Posted by Neil Paine on February 11, 2010
The All-Star Game is coming up this weekend in Dallas, which means the usual Saturday night festivities that I often enjoy more than the actual game itself. The headline event is obviously the Slam Dunk Contest, where Nate Robinson will defend his title against Gerald Wallace, Shannon Brown, and either DeMar DeRozan or Eric Gordon, but I'm also a big fan of the 3-Point Shootout, a contest that we can all relate to a little bit more than the one where guys pull off 360° windmills.
Not that you or I could realistically compete in the Shootout, either, of course. I mean, the sharpshooters are the cream of the NBA's crop when it comes to knocking down treys; in game action this season, they've hit a combined 41.9% of their 3-point attempts (550-for-1313), led by Paul Pierce's rate of nearly 45% from downtown. Since many of these attempts came under pressure with a hand in the face, imagine what they'll shoot when wide open?
Well, actually, you don't have to imagine -- we have almost 25 years' worth of results for the 3-point shootout, to which we can compare to the contestants' in-season percentages and see exactly how much easier it is to drain a three in the contest than it is in everyday game conditions. Now, the results only list the # of points each player scored per round, but we can estimate their shooting percentage if we divide that number by 30. The assumptions that make this an estimate are: A) We have to assume the player made moneyballs at the same rate he made all other shots. But moneyballs are worth 2 points, twice as much as normal ball, so a player could conceivably hit all 5 moneyballs and it would look like he had 5 more makes than he actually did. B) We assume every player got 25 shots off in 60 seconds, which is not always the case.
If you can look past these bugs in the estimation process, you'll find that contest participants since 1986 have made 3,669 of 7,173 shots in the contest, good for a rate of 51.2%. Since the NBA's average in-game 3-point% over the same span was 35%, that's some highly impressive shooting. However, the guys doing the hoisting weren't mere average shooters, they were the cream of the crop, the best in the league. So if we weight their normal, in-season 3-point percentages by the number of shots they attempted in the contest, we come out with a baseline figure of 40.5% for the all-time participants. In other words, a group of shooters that were 16% better than the typical NBA player found their own already-high 3-point percentages boosted by more than 26%, or 10.6 percentage points, when taking wide-open looks against only the clock. If we apply that standard to this year's crop of shooters, you get:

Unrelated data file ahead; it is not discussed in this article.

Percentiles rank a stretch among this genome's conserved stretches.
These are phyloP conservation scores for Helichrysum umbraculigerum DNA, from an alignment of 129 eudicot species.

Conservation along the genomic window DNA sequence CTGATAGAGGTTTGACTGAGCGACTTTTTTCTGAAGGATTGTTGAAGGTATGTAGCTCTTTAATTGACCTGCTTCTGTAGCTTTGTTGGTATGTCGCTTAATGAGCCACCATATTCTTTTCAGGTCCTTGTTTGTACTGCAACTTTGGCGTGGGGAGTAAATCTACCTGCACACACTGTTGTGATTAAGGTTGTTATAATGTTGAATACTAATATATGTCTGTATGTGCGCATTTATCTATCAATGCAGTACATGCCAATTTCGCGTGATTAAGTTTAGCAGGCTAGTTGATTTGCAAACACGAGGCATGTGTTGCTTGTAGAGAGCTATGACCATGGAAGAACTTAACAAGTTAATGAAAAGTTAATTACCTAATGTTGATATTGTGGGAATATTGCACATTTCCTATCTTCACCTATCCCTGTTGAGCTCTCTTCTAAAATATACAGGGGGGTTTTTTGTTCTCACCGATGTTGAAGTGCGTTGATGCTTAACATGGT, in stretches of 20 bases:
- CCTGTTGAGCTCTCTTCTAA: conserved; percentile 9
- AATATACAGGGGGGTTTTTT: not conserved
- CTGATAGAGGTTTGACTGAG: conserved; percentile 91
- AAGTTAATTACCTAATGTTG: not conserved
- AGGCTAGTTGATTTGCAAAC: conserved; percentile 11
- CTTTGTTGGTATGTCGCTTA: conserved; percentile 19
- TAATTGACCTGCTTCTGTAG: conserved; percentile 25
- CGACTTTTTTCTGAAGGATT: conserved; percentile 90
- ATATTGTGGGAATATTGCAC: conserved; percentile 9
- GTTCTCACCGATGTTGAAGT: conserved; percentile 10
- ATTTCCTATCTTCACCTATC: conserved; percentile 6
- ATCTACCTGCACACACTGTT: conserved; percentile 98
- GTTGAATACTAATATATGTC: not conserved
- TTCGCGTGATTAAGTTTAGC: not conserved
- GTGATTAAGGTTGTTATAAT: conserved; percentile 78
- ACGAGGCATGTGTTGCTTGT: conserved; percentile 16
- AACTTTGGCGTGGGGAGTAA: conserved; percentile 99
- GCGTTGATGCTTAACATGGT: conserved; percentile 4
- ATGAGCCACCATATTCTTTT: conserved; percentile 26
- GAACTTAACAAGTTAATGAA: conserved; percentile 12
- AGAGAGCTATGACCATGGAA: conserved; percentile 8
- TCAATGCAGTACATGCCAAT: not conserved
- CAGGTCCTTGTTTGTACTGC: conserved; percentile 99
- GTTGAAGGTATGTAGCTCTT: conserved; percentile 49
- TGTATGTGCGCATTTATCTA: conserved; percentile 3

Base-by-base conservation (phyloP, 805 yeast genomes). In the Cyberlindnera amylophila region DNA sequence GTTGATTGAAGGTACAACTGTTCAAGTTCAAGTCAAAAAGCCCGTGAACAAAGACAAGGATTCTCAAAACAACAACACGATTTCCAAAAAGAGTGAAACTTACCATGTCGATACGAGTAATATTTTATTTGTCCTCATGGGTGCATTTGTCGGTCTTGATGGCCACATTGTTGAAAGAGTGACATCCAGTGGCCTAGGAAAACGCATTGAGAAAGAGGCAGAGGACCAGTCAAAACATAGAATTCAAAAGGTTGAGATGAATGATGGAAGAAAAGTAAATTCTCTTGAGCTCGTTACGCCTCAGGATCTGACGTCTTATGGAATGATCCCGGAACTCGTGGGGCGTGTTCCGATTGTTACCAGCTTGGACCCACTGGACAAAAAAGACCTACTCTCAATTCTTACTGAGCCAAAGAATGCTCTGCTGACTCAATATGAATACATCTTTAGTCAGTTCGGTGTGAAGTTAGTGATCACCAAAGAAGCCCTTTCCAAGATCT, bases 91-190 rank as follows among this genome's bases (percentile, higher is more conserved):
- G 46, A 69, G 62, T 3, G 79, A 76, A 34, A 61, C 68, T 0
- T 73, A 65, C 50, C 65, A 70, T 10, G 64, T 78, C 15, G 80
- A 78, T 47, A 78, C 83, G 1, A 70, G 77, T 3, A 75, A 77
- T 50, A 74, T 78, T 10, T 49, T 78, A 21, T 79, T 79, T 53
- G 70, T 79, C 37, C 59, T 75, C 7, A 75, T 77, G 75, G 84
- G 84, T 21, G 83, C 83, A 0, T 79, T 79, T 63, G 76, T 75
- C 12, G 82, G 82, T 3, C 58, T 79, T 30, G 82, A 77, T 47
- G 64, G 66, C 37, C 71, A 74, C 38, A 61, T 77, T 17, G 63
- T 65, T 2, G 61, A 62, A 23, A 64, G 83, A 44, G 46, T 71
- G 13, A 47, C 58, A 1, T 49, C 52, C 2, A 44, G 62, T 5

Of course, some players exceed their regular-season shooting stats more than others in the 3-point contest. Here are the the biggest overachievers:
And the players who seemed like they'd actually rather have a hand in their face than be wide open:
So, to whichever player embarrasses himself shooting the rock on Saturday, take solace: even the GOAT struggled during the 1990 Shootout. And if that player happens to be Paul Pierce again, he'll join Thunder Dan Majerle and B.J. Armstrong as the only players to make the 30-biggest-disappointments list twice. I guess he could look on the bright side: as a shooter, you could definitely have worse company.